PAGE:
I left my chapel veil at home.  I have been Catholic for eight years (all my "adult" life; I was received into the Church on my twenty-first birthday) and have worn a veil (or hat, or scarf, if I felt the veil might draw unwanted attention) all of that time.  I am acutely uncomfortable without one.

We went into the church and I checked the table by the door, where a basket of chapel veils often sits for those women who don't own one or, like me, forgot.  Not that day.

As I genuflect and get settled in the pew with Linus and Lucy and the diaper bag and their prayer books and holy cards, my husband whispers, "Is there anything in the diaper bag you could use?"  I shake my head.

I stand, holding Linus, during the Asperges, feeling the color rising in my cheeks, going over the contents of the diaper bag in my mind.  Nursing cover?  No, it has that helpful bit of boning, and it's far to brightly colored.  The ring sling is like a big shawl, and a nice unobtrusive khaki colored linen, but if I unthreaded it, the rings would jingle.  I was just pondering asking for my husband's handkerchief to tie over my hair, when I realized that I could pull the sling on through the rings, and then wrap it around my head and shoulders so that they would be mostly hidden.  I fumbled with it one-handed for a couple minutes, and by the Confiteor, had it settled and began to relax.

Not ten minutes later, my husband gave me look somewhere between panic and annoyance, while Lucy whispered "Poo-poo."  "I'll take her after the Gospel," I whispered.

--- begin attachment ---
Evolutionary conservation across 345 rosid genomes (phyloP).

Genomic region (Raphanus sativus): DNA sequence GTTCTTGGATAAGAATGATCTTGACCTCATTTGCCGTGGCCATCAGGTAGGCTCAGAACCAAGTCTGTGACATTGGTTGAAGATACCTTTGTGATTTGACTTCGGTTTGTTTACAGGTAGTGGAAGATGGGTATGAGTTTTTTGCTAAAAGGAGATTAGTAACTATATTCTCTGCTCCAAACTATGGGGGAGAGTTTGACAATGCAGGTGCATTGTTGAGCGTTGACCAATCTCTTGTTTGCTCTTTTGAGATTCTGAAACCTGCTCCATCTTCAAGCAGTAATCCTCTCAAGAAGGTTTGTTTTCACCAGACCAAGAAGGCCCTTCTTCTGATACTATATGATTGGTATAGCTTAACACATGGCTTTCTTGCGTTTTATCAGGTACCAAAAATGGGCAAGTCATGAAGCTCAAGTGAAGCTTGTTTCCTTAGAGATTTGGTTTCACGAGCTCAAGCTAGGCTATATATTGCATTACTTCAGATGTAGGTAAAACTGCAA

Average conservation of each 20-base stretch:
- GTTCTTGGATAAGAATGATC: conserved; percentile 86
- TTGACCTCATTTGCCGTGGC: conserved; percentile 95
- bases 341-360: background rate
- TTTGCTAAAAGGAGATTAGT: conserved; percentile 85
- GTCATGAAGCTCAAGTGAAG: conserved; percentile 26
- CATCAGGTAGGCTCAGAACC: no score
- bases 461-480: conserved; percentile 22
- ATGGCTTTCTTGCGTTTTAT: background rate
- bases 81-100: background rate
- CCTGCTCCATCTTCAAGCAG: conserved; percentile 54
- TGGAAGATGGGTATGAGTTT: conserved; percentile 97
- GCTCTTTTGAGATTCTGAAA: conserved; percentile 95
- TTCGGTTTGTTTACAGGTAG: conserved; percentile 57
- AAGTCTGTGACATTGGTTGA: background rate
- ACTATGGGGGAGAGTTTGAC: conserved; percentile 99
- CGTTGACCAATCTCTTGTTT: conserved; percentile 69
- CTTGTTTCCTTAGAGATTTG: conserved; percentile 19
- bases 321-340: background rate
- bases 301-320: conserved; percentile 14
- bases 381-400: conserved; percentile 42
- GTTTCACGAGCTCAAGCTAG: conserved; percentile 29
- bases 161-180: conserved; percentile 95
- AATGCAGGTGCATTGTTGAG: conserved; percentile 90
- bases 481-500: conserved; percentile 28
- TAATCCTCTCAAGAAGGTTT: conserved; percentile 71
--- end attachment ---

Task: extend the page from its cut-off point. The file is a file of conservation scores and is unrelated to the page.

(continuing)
As I took care of the diaper situation, I caught sight of myself in the bathroom mirror.  That's actually not half bad, I thought, and finally stopped worrying about my improvised shawl.  Later that day, my husband informed me that he was both amused and edified by my creative use of a ring sling.

Friday, August 10, 2012

A Happy Bath

 Lucy recently discovered Curious George.  I checked it out from the library, and we read it about eighty-seven times, so I pulled out a couple of books I had as a child about Curious George.
Curious George rides a bike has become an instant favorite book.  We read it several times a day.  Like many toddlers, Lucy sometimes has difficulty transitioning between activities (read:  big-tears, screaming, falling-on-the-floor tantrums), particularly the transition from whatever she's been doing to bath-time.
Last night, about five minutes before bathtime, I heard her father reading this book.  It includes illustrated instructions for making paper boats, just like George.  I made a couple paper boats from scrap paper, and Lucy went very excitedly to go try floating them in the bath.
Sadly, one of the boats tore in the bath.  I quickly made a deal with Lucy that if she would get out of the bath and go put a diaper and pajamas on, then I would make her a new boat.  So we managed another smooth transition, with Lucy happily chatting about a "new boat" all the while.

I am so grateful for a peaceful bedtime with Lucy.

Thursday, August 9, 2012

Yarn Along

I made the sample socks from 2-at-a-time Toe-up Socks, and they fit my little boy perfectly!  Thick, wool socks are a bit warm for this time of year, so they've now been set aside for a few months.

I read Unearthing Your Ten Talents by Kevin Vost.  It's a very readable summary of St. Thomas Aquinas' thoughts on growing in virtue.  It provided some food for thought, yet was a pretty quick and easy read.